A scanning electron microscope picture of a cancer cell. Uncredited photo from Wikimedia Commons

When she visited her GP complaining of stomach pain and bloating, Kayleigh Donnelly was sent home with reassurances that she just had tummy trouble.

But as her symptoms failed to subside, her mother knew something was seriously wrong with her daughter. And she was right.

At just 13 years old, Kayleigh had developed ovarian cancer – one of the youngest cases ever diagnosed – and was just days from death.

It was only when she was taken to A&E that doctors finally discovered a 12-inch tumour weighing a staggering 7lb. The cancer had already spread to her liver, spleen, bowel and pelvis.

Her mother Lorraine, 38, said: ‘The doctors told me that if I hadn’t taken her to A&E when I did then she wouldn’t be here today.’ After several operations and chemotherapy, Kayleigh is in remission from the disease, which usually affects women in their 50s.

Mrs Donnelly, from Lancaster, said: ‘We feel lucky that she has survived, but she has been incredibly unlucky to get such a rare cancer like this.’

Kayleigh, who has six brothers and sisters, started developing symptoms in January 2016. Mrs Donnelly said: ‘She hadn’t been to the toilet in weeks and she was feeling poorly. So I took her to the doctor who said she was constipated and gave us some laxatives to take home.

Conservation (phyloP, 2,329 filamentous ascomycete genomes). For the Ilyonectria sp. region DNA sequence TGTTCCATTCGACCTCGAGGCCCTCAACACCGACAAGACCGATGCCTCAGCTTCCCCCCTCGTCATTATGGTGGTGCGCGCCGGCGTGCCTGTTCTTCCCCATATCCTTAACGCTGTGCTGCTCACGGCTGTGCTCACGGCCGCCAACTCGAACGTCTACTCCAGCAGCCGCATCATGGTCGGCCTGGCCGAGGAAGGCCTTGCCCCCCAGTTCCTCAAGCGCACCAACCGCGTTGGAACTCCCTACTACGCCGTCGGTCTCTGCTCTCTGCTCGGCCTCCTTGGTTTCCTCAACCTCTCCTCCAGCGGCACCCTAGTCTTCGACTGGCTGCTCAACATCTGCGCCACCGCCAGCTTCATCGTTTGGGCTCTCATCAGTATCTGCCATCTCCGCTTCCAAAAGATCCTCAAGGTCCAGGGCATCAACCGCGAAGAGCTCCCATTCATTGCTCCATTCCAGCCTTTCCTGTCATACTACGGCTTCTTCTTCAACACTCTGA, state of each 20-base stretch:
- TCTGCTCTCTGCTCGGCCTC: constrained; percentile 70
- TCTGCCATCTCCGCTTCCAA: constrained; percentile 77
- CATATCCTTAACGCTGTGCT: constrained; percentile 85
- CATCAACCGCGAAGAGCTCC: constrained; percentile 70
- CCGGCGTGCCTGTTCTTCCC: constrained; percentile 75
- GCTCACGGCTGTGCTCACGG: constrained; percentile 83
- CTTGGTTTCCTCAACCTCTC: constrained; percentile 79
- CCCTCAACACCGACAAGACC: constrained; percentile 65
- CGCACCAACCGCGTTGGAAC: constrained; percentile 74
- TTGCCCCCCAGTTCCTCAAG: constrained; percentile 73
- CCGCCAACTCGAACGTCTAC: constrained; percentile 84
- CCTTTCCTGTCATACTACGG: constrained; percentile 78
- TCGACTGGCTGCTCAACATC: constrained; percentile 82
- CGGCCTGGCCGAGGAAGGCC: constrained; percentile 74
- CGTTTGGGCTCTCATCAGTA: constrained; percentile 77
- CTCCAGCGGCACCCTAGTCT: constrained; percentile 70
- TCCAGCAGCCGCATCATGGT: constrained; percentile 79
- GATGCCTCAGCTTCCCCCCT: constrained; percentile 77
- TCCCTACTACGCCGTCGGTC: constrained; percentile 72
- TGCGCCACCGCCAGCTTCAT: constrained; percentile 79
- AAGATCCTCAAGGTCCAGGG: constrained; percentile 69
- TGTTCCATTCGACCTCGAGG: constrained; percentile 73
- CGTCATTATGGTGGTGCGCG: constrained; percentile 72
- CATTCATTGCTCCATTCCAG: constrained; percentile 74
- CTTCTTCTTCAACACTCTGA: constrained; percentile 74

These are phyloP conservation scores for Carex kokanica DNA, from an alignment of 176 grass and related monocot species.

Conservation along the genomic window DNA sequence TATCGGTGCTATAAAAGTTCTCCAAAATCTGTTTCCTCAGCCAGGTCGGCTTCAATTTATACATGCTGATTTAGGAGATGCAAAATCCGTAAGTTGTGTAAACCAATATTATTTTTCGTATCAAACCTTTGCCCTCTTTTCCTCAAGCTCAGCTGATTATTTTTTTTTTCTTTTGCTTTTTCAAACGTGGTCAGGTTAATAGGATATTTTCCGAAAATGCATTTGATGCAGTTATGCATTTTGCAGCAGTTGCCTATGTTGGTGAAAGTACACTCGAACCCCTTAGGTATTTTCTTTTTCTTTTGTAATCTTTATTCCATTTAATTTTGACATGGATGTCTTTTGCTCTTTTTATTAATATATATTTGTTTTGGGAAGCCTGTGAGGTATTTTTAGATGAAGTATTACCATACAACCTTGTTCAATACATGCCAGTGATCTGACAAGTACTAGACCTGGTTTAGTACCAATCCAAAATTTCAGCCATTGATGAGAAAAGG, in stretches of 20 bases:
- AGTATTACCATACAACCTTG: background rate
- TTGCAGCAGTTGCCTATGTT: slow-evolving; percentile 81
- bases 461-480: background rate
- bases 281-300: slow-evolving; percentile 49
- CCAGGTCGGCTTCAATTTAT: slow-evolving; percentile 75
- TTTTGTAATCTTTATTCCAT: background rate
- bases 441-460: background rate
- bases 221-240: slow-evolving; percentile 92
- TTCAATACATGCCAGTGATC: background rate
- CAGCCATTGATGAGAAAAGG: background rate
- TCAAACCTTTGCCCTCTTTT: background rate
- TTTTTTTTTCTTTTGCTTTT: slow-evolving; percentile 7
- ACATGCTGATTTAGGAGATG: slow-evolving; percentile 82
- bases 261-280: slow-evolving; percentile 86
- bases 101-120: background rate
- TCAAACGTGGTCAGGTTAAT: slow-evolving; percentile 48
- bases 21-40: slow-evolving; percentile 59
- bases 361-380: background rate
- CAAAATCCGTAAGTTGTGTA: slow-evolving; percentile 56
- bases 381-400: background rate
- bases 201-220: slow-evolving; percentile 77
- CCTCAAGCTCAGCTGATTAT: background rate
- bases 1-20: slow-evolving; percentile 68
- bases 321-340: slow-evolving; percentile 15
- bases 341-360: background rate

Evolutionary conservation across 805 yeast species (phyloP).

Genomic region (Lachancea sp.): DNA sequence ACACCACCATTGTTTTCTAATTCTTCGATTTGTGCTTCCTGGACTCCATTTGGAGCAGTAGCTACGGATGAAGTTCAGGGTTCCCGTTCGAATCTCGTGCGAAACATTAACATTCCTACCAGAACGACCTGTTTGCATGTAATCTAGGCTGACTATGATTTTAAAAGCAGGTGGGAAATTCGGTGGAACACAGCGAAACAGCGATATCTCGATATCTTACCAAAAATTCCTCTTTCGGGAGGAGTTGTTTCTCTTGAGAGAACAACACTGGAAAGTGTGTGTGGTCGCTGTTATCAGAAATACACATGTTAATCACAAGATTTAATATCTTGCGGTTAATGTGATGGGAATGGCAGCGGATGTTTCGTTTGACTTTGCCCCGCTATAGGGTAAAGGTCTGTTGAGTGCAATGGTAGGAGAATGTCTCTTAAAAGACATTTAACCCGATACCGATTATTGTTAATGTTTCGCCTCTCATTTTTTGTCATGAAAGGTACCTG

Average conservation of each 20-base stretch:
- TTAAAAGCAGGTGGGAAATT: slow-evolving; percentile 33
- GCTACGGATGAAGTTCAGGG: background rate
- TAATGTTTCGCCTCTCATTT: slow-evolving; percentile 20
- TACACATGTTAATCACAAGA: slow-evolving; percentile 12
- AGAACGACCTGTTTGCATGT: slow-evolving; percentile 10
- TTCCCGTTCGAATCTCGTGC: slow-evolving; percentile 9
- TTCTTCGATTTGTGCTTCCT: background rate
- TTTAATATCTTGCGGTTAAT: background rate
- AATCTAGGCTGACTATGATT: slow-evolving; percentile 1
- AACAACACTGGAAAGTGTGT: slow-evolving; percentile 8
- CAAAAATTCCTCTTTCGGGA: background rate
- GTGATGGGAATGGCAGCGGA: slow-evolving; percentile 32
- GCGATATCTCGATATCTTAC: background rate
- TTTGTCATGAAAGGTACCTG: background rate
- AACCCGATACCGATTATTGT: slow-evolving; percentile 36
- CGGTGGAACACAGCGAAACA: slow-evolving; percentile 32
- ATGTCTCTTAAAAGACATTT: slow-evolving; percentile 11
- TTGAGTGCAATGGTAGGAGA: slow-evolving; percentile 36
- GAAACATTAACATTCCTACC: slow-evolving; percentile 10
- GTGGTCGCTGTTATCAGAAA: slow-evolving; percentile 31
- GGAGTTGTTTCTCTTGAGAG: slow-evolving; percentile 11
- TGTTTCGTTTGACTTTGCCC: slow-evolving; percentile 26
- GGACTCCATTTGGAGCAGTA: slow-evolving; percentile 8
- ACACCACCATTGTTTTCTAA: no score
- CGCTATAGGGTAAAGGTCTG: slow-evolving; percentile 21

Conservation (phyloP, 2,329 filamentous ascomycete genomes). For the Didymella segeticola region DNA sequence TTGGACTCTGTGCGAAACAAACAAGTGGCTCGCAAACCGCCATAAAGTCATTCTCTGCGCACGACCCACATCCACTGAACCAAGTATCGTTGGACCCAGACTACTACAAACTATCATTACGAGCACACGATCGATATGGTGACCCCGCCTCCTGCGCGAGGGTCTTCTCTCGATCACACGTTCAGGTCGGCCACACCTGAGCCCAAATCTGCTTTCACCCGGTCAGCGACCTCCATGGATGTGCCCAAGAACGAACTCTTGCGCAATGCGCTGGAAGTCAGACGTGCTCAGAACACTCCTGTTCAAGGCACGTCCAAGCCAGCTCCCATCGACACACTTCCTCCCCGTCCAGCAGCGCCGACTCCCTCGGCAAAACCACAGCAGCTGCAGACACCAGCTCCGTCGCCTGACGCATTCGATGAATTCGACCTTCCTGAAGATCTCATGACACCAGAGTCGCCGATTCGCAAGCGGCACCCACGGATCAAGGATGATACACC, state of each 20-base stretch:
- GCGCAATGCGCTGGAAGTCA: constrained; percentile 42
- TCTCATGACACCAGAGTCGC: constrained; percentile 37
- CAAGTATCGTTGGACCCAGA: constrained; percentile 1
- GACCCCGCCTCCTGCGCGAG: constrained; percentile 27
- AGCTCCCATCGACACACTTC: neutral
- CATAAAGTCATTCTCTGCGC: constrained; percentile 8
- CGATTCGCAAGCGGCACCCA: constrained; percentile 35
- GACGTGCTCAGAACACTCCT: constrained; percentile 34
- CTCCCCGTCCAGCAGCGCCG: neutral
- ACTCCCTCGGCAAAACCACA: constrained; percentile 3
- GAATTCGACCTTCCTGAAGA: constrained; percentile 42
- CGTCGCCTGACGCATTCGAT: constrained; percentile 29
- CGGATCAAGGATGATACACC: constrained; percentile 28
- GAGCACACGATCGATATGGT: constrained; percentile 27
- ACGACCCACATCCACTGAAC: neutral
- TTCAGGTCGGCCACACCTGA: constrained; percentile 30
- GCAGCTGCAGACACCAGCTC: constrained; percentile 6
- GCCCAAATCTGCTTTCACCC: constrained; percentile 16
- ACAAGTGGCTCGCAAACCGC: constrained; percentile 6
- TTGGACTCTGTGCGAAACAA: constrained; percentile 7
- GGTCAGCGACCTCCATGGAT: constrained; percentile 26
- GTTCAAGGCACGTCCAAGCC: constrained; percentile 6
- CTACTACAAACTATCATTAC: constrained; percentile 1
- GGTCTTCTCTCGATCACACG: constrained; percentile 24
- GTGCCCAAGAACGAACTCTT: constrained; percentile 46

‘But they didn’t make any difference at all. So I went back to the doctor another four times, and rang up five times too over the next four weeks. And each time I was told the same thing – just to give her laxatives as she was constipated.’

Kayleigh’s doctor finally referred her to the Queen Victoria Centre in Morecambe for a scan. But when she arrived, hospital staff said they didn’t carry out scans for constipation and she was sent home again. The next day – two months after first visiting the GP, Kayleigh’s condition worsened and her mother took her to the A&E at Royal Lancaster Infirmary.

‘She was constantly being sick and her stomach was getting bigger. Her skin was waxy and pale. I knew that something was really wrong with her,’ she said.

Kayleigh said: ‘I felt so ill, I didn’t really know what was going on. But my mum was crying her eyes out.’

She now has check ups every month after finishing her chemotherapy in August.

Dr David Walker, Medical Director at University Hospitals of Morecambe Bay NHS Foundation Trust, apologised on behalf of the Trust for any distress to Kayleigh and her family and said an investigation was being carried out.

Daily Mail

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Women with ovarian cancer may think they're just bloated